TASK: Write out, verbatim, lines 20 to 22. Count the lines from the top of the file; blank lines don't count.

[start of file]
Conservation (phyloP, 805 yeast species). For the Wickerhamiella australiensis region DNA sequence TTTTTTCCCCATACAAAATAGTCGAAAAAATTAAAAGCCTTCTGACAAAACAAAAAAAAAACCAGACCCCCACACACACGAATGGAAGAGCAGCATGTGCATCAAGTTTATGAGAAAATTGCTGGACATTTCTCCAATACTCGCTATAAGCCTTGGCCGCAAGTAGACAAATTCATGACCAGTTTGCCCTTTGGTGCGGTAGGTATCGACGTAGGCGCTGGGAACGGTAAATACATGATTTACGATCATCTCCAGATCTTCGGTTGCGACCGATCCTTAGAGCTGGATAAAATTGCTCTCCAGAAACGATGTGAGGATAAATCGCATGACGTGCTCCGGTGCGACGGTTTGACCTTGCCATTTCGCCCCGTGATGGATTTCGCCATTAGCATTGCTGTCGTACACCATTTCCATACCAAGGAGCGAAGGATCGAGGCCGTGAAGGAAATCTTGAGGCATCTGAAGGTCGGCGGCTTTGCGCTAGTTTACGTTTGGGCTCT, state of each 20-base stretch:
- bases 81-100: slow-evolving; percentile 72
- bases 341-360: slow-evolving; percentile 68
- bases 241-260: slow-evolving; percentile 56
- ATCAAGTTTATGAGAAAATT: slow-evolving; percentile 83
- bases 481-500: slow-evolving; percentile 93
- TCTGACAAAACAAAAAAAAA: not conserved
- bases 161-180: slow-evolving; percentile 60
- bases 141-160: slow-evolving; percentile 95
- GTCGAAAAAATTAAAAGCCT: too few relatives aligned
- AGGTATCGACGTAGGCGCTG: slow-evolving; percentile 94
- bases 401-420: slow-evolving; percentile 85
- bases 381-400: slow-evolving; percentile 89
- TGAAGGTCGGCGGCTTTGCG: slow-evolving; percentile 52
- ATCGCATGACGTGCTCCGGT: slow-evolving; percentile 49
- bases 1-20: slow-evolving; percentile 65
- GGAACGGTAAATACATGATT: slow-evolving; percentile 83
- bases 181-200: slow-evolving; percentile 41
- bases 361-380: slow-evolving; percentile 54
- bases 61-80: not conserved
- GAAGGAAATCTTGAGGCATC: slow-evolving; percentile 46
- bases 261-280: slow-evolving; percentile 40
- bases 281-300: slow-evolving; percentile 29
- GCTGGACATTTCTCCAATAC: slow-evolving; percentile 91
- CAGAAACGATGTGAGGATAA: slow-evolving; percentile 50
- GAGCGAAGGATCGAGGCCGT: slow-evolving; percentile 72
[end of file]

- bases 61-80: not conserved
- GAAGGAAATCTTGAGGCATC: slow-evolving; percentile 46
- bases 261-280: slow-evolving; percentile 40